Disruptive innovation is a hot topic right now. Companies eager to take advantage of the pick-up in the U.S. economy are scrambling to come up with shiny new ideas to capture the money people are now ready to spend. Another reason it’s top of mind for many? Disruption as a concept has become very real because business executives are now battling it themselves.
Curiously, in the midst of the above there is a debate as to whether disruptive innovation is even a legitimate ambition for a company. One side argues big disruptive ideas are critical in a world where it’s best to disrupt others before they disrupt you. The other side argues the only realistic way to disrupt is with a steady pipeline of smaller, iterative innovations which, when added up over time, build competitive advantage.
As it turns out, the debate is actually moot. You need both. While concepting the big game-changer, a steady pipeline of iterative innovations (not incremental ideas, but true innovations) provides you some insurance. And if the latter truly are strategically planned they will build on each other, leaving competitors in the dust.
This is one reason to admire 3M, for example. They’ve suffered plenty of disruption over the years. Some drivers of their past growth no longer exist (like magnetic tape). But they’ve made up for the losses by successfully launching new categories like the Post-it line. And year after year they continue to perform well because they’ve figured out how to create a pipeline of both big and iterative ideas, almost all of which have a disruptive factor.
That both big and iterative disruptive ideas are needed is just one conclusion of my firm’s recent meta-analysis of all the theory and research on how one can disrupt competitors for your brand’s advantage.
Another conclusion: Absolutely no one is immune to being disrupted. Take Apple. They’re famous for successfully launching culture-disrupting innovations then platforming each so that a pipeline of iterative innovations can be built leveraging the same brand and sub-brand. Yet Apple also proves that even the most innovative companies can quickly be disrupted themselves. Despite the degree to which iTunes devastated the music industry when it was first launched just a few years ago, the iTunes platform is now suffering double-digit declines, disrupted by platforms such as Pandora and Spotify.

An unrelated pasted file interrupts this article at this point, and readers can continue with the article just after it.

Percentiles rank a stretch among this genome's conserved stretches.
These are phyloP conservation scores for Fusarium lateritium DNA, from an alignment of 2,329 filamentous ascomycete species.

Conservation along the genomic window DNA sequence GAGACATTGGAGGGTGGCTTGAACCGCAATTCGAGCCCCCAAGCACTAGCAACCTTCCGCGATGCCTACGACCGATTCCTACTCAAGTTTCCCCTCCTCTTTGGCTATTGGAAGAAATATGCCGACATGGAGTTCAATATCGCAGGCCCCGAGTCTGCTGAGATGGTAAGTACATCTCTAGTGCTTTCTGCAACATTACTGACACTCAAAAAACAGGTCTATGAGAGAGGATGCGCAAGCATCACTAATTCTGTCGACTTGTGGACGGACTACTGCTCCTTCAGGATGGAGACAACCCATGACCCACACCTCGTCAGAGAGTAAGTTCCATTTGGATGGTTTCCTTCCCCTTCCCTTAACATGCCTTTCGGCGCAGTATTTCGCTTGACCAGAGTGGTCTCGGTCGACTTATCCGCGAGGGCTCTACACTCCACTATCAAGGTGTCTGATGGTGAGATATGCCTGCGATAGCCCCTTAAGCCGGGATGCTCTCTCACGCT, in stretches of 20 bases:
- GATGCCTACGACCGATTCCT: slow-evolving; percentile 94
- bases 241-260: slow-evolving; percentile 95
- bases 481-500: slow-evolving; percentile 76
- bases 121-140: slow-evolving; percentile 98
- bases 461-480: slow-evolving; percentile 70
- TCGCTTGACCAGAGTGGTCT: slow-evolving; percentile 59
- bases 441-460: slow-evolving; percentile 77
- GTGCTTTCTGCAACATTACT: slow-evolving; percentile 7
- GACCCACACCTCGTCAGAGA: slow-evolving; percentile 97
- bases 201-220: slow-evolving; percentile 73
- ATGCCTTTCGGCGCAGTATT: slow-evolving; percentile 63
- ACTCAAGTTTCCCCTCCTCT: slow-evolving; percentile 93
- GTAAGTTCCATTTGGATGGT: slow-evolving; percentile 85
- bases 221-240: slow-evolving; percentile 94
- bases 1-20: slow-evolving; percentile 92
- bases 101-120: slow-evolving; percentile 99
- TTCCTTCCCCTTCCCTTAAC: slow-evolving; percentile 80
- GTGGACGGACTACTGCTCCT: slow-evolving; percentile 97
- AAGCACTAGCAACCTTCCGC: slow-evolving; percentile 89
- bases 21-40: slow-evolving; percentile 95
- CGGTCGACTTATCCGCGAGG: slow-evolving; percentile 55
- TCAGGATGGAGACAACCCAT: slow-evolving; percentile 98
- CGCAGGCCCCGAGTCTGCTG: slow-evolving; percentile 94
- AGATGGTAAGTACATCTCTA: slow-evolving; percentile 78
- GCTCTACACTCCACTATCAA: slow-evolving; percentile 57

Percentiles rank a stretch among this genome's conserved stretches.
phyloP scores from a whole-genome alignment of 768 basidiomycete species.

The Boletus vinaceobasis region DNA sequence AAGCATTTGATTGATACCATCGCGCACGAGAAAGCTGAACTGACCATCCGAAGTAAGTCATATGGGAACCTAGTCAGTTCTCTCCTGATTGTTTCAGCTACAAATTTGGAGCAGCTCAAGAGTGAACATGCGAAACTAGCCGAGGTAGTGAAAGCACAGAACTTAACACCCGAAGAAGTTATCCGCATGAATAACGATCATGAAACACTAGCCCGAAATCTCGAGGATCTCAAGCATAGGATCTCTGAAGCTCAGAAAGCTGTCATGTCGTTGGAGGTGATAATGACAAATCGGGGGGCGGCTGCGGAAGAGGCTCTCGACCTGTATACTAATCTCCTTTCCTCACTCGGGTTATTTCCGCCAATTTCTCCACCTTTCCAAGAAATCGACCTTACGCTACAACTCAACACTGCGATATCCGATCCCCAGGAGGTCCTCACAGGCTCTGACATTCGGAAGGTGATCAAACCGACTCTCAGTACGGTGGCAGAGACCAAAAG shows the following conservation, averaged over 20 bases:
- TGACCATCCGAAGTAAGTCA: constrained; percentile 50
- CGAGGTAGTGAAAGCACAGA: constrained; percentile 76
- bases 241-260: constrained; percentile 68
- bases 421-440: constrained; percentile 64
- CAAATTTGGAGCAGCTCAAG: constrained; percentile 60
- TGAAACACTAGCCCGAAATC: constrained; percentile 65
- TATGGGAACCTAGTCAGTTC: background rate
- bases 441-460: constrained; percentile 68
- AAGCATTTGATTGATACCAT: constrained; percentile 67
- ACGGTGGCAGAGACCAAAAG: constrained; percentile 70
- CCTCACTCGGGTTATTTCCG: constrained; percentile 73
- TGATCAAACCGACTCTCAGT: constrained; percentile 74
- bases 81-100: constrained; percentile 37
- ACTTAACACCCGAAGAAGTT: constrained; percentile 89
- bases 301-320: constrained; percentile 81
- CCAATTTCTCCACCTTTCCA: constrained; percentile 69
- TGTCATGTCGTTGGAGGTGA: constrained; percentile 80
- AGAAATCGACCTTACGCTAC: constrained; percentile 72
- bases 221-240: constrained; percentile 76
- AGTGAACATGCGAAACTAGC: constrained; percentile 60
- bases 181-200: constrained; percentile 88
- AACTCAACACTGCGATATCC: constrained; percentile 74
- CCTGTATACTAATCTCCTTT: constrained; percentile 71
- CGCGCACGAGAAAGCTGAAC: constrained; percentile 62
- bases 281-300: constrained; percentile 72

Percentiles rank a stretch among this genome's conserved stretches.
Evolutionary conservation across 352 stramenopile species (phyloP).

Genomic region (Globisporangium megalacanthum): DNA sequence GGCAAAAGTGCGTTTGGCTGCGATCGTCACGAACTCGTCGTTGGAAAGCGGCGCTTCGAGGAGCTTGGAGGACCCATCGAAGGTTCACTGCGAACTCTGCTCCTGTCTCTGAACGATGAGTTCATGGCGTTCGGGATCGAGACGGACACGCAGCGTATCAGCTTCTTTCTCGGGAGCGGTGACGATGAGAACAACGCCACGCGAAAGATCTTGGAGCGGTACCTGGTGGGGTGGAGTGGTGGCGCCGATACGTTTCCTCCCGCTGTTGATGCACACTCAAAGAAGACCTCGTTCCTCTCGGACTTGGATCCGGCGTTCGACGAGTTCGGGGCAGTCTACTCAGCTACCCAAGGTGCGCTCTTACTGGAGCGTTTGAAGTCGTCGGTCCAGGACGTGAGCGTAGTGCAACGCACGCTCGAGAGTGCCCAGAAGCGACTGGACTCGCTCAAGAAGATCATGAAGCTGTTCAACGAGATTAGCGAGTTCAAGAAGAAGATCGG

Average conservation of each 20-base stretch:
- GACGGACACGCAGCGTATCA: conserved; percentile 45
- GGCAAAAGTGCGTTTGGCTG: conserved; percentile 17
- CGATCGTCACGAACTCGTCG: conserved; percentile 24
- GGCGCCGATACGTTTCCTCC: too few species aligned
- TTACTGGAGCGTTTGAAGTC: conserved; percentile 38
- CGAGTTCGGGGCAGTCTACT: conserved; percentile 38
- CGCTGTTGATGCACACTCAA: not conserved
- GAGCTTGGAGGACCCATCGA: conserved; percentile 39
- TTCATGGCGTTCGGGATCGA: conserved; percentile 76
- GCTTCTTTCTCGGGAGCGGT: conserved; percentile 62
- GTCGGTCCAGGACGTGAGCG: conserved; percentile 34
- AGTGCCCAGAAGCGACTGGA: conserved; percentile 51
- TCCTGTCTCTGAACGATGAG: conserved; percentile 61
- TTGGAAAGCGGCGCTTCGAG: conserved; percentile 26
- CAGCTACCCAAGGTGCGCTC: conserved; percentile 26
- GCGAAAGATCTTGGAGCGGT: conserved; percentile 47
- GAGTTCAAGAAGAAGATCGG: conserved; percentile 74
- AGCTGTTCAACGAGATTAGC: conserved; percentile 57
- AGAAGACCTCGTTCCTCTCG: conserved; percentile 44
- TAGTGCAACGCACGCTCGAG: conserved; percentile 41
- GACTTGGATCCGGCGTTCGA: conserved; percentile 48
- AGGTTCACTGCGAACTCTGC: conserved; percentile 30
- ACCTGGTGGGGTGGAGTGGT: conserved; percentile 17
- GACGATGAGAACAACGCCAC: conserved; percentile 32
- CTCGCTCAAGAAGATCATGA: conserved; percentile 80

Everywhere, every day, companies big and small are disrupting and being disrupted. Coke is losing share to fruity waters. Gillette was blindsided by The Dollar Shave Club. Media agencies are being disrupted as work marketers previously gave to them they are now taking in house, enabled by the algorithmic power of programmatic buying. Insurers and health care providers are experiencing dramatic disruption from the Affordable Care Act. Of the Fortune 500 named in 1955, 88 percent don’t exist today. And of the approximately 500,000 new starts-ups annually in the U.S. alone, all are dreaming of disrupting the status quo.
This means the odds are good your company is on someone’s list.
And the odds are equally good you are not at all prepared.
What’s more, even if you had a great innovation ready to go, it’s quite likely you’ll struggle to launch it successfully. The failure rates are as high as ever. Sixty-six percent of new products fail within their first two years. And 97 percent fail to return their cost of capital.
So one conundrum every company faces is this: While survival requires them to quickly operationalize to have and launch a greater number of both huge and iterative disruptions, if they don’t immediately get materially better at launching them, they risk the cost of their failures will be even greater than today. Said another way, it’s time to think big about what will increase a company’s odds of identifying, successfully launching and scaling innovations.
How? Another finding of our meta-analysis is that there are some specific competencies that few in marketing or the C-suite have mastered that can improve their odds of disrupting others before they are disrupted themselves.